Food-borne Illness May Have Long Term Effects


Food-borne illness affect nearly 76 million people in the United States every year according to the Center for Disease Control and Prevention (CDC). Of those, nearly 325,000 are hospitalized and nearly 5,000 die. Children under the age of 15 make up almost 50% of all those affected by food-borne illnesses.

The Center for Foodborne Illness Research & Prevention released a report on November 12 which reveals that the effects of food-borne illness may be long term, especially in children.

The severity of acute food-borne disease can vary greatly, depending on the pathogen and the vulnerability of the person infected. Diarrhea and vomiting are common symptoms of food-borne illnesses which last only a few days in most cases.

In a few cases, food-borne pathogens can cause serious acute complications which include kidney failure; paralysis; seizures; hearing/visual impairments and mental retardation. Anyone affected by these serious complications often are affected long-term as these complications don’t always resolve.

The researchers looked at the five most common food-borne pathogens for the study—Campylobacter, E. Coli, Listeria monocytogenes, Salmonella and Toxoplasma gondii.

Campylobacter has been associated with Guillain-Barré syndrome (GBS) which is the most common cause of neuromuscular paralysis in the United States. GBS patients can become permanently disabled and paralyzed. Many require hospital care,
and about a third of them require care at rehabilitation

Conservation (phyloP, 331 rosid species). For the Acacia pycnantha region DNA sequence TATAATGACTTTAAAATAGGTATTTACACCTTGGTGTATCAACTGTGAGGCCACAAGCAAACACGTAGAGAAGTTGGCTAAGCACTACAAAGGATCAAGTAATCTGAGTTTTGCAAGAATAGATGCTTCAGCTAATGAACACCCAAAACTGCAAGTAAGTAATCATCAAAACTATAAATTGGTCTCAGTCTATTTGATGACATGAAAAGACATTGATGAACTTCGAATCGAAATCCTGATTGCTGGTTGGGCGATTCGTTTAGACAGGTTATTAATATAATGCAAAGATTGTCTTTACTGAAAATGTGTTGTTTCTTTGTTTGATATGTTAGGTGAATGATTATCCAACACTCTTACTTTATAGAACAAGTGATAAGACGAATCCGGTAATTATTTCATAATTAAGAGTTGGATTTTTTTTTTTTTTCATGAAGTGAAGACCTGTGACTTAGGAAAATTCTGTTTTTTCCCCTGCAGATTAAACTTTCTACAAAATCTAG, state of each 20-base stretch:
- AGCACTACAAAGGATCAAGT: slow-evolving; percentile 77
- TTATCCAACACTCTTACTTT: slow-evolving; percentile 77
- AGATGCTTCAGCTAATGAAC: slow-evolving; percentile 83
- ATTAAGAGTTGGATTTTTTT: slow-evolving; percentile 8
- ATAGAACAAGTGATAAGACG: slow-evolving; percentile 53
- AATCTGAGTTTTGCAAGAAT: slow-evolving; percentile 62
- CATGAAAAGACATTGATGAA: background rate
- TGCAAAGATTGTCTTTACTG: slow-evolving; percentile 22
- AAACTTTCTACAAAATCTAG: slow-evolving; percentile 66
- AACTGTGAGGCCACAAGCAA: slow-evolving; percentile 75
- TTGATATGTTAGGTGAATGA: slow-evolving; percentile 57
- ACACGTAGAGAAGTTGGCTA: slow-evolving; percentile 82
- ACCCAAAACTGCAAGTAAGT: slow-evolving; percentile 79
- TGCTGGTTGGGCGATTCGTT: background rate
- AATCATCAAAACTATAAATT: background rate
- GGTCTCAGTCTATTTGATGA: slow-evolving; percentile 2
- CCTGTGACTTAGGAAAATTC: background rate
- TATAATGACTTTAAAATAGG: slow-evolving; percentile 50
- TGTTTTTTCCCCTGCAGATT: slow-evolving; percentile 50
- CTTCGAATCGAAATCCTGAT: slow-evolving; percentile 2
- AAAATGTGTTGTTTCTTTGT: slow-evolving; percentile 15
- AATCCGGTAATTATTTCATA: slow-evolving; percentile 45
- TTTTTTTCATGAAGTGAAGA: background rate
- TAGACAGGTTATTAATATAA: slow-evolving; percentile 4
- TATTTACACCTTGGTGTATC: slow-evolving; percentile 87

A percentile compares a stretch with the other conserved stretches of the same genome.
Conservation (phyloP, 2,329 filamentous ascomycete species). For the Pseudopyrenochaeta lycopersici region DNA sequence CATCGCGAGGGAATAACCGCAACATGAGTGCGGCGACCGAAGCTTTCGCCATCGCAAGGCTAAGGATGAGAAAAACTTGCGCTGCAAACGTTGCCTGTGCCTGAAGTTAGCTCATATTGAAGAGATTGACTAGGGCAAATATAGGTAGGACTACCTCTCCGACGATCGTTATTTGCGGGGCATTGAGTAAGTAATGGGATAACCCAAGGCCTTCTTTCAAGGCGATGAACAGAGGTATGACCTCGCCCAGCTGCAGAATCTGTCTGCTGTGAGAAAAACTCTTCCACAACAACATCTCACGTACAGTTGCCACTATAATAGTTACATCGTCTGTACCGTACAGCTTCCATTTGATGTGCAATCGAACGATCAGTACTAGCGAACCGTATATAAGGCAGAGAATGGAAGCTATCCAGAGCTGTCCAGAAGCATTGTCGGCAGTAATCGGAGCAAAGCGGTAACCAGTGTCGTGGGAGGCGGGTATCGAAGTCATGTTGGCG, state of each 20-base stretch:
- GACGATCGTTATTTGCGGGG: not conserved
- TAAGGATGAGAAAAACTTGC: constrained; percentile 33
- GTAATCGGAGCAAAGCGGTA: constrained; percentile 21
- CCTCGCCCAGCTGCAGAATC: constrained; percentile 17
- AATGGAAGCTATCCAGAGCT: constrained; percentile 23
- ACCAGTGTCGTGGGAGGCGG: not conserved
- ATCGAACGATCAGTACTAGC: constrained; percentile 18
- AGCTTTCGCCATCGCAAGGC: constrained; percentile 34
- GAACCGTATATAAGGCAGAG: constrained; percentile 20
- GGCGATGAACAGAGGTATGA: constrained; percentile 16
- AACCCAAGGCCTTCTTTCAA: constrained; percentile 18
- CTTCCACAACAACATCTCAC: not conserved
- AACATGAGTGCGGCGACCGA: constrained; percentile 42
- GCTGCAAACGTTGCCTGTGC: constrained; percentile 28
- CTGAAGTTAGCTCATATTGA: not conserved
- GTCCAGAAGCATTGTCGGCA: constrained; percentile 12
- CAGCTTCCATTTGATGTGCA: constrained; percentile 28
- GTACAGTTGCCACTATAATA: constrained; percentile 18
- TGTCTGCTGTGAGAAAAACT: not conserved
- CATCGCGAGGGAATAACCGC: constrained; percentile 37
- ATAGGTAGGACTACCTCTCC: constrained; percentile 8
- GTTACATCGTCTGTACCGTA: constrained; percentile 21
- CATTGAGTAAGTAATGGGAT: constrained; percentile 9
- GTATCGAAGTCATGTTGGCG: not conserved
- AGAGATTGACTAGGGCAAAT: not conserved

facilities, long-term care hospitals, and/or nursing


E. coli O157:H7 infection can in susceptible individuals develop into hemolytic uremic syndrome (HUS) which is a leading cause of acute kidney failure in children in the United States. Those who survive HUS can often have long-term or permanent health problems including end-stage kidney disease, neurological
complications, and insulin-dependent diabetes.

Listeria monocytogenes infections have been associated with infections of the brain and spinal cord, resulting in serious neurological dysfunctions or death. Survivors of these serious infections are often left with serious neurological dysfunctions, including seizures, paralysis, and impaired ability to see, hear, swallow, or speak.

Salmonella, as well as other foodborne bacteria, can trigger reactive arthritis (ReA) in susceptible individuals. The painful and swollen joints can greatly affect an individual’s ability to work and quality of life.

Toxoplasma gondii infection can result in cognitive or visual disabilities, with 80% of infected fetuses/infants manifesting impairment by age 17. Impairments from acute fetal or newborn infection by T. gondii can include mild to severe mental retardation, moderate visual impairment, crossed-eyes, and in some cases blindness in one or both eyes.

The long-term health burden of foodborne disease is not well understood and there are few guidelines for long-term medical care. Additional research is needed to improve our knowledge about these diseases so that we can better understand the impact that foodborne illness is having on different populations, particularly young children.

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Center for Foodborne Illness Research & Prevention